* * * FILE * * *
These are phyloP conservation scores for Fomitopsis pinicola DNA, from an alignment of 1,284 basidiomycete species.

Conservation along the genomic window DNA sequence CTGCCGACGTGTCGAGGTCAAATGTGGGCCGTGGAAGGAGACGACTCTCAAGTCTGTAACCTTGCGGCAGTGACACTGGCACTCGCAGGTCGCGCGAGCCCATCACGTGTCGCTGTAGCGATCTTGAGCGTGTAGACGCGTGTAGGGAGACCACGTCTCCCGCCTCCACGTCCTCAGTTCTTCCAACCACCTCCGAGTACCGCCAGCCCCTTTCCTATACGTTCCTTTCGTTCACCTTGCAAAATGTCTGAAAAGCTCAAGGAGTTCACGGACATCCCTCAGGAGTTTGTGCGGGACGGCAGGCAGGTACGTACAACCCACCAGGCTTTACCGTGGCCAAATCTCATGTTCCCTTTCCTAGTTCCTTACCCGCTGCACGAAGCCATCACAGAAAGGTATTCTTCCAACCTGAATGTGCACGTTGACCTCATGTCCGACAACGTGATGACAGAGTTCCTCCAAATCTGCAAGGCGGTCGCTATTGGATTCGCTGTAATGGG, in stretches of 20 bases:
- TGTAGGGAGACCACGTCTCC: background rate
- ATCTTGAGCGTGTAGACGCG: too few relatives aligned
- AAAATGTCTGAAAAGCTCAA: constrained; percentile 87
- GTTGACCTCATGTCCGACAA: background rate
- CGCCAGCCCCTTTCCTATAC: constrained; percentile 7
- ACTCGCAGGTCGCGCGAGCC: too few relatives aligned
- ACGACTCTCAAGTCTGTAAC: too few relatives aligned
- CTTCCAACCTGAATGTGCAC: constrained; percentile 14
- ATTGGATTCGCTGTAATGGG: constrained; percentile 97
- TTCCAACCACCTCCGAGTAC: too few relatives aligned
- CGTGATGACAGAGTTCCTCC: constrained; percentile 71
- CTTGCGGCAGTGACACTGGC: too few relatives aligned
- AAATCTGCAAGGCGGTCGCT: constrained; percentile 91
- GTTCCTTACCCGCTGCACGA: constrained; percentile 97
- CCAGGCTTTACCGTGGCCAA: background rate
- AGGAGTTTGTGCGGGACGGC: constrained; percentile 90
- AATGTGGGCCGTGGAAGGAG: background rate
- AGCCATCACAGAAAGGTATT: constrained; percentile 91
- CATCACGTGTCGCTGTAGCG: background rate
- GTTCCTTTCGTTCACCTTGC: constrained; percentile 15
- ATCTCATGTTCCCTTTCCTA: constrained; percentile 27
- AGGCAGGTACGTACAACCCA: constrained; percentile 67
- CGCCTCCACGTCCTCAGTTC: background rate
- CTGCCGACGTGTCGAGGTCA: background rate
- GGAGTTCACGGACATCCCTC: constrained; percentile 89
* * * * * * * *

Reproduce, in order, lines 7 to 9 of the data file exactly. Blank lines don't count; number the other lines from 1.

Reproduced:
- CGCCAGCCCCTTTCCTATAC: constrained; percentile 7
- ACTCGCAGGTCGCGCGAGCC: too few relatives aligned
- ACGACTCTCAAGTCTGTAAC: too few relatives aligned